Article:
Strong Training Framework Is Helpful To Employees And Companies In Singapore
Plug Skills Gap By Improving Training
Singapore’s Manpower Minister highlighted the importance of a robust training framework at the recent launch of Workforce Singapore (WSG) programme, “The gap between jobs and skills will widen as businesses transform in the digital economy, but Singapore must see this as an opportunity. If we are transforming our economy at a fast enough rate, then the jobs (and) skills mismatch must actually enlarge.”
“The story for Singapore must be that businesses do want to innovate, and when businesses innovate, job requirements will change,” said the Manpower Minister. “The innovation story becomes possible if Singapore has a good training system in place to help people acquire the skills that will make them effective in their redesigned jobs.”
The observation on the widening skills gap comes after both employment and unemployment rates inched up in the third quarter of 2019, based on a recent report by the Ministry of Manpower.
“More innovative companies like Decathlon, a French sporting goods retailer, will find themselves hamstrung for talent if Singapore does not have a good training framework in place,” the Manpower Minister added. “A good training system benefits not just the businesses, but the workers as well. It all fits together.”
The Manpower Minister also urged firms to keep progressing with business transformation and to invest in training for workers to further develop their skills. “We will continue to help employers and workers in your transformation and employment journey through our suite of support schemes.”
National Trades Union Congress Will Help Overcome Job Structural Mismatch
In addition to the Manpower Minister’s comment on improving training systems, the subject was also been brought up by Assistant Secretary-General of the National Trades Union Congress, “We will need to continue to accelerate our efforts, in collaboration with (the Government and employers)… to overcome the structural mismatches which are causing the current unemployment.”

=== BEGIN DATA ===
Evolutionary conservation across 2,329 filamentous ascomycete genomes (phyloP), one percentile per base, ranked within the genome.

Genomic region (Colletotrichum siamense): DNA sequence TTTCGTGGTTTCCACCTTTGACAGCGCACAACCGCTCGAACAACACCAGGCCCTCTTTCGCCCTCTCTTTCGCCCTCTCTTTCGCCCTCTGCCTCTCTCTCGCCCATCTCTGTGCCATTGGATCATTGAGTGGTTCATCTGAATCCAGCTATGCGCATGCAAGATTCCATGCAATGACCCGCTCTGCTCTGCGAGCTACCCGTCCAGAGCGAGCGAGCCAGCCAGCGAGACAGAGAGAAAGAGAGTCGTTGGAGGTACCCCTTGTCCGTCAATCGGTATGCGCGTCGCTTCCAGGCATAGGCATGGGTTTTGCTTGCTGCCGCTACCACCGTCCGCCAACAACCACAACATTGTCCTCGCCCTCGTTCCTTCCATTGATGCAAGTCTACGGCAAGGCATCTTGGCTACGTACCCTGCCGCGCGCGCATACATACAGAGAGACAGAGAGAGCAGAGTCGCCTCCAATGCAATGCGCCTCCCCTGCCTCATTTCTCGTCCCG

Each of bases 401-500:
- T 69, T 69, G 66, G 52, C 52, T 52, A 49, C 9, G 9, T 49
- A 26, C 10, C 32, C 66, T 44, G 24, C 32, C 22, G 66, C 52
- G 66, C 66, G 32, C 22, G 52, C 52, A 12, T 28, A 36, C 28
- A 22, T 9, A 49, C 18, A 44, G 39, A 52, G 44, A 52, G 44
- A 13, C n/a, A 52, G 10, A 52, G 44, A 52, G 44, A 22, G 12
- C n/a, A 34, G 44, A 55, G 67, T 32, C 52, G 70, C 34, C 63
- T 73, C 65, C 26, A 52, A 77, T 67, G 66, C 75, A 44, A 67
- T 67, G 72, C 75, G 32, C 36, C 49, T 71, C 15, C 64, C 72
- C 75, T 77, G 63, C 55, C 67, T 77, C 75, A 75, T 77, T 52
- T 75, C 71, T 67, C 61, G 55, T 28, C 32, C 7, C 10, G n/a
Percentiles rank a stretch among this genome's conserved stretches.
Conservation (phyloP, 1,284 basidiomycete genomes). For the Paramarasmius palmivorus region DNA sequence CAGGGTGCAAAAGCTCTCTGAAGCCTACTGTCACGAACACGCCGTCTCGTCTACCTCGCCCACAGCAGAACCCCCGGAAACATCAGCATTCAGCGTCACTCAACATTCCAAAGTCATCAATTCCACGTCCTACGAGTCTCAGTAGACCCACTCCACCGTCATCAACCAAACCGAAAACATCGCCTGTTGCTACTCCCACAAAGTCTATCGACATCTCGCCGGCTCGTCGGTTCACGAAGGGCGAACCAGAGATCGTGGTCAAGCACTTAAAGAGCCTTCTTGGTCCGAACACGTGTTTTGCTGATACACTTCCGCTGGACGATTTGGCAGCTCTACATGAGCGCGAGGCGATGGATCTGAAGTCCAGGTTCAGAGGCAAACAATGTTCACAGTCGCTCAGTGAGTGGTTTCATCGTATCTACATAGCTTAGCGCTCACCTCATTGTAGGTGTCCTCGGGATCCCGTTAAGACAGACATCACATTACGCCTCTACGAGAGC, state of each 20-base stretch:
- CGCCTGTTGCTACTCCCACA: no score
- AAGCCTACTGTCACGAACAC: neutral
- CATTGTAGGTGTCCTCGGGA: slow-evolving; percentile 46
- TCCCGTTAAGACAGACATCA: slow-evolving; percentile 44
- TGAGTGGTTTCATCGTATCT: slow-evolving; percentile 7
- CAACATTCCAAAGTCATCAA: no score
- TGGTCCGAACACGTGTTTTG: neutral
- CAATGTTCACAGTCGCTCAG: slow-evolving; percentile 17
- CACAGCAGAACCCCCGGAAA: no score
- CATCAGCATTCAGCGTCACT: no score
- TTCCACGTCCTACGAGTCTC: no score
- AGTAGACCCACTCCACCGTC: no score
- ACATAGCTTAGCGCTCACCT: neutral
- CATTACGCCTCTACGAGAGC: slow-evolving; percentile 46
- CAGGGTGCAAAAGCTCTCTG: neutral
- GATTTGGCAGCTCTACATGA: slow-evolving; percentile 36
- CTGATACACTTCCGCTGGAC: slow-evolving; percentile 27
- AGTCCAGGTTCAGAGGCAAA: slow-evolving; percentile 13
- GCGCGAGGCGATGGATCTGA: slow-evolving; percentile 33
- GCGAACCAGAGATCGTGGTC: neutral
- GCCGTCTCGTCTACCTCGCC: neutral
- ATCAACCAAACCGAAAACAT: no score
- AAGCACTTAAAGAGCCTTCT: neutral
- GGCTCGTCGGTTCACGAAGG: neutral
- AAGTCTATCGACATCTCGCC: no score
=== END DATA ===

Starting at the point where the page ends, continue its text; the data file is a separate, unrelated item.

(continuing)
In reference to the employment figures for the third quarter released in the Ministry of Manpower report, Assistant Secretary-General of the National Trades Union Congress added, “The rise in unemployment and retrenchment figures, coupled with a rise in employment, suggests that structural challenges such as skills and jobs mismatches continue to be the main cause of unemployment in Singapore.”
Excluding the employment numbers of foreign domestic workers, Singapore’s total employment rate had increased by a revised 21,700 between July and September, an increase from the previous quarter. At the same time, the seasonally adjusted unemployment rate increased from 2.2 per cent in the April to June quarter to 2.3 per cent.
An economist from CIMB Private Banking commented that the increase of digitalisation has created higher job demands in the service sector, especially for professional services, and information and communication services.
There has also been an increase in hiring rates in the community, social and personal services sector.
The emphasis by the government, the unions and economic experts for companies to improve the training framework is therefore an important call to be heeded as working adults who want to meet job demands in the service sector will need to be trained in these areas to fill the job vacancy gaps as businesses transform to gear up for the future economy.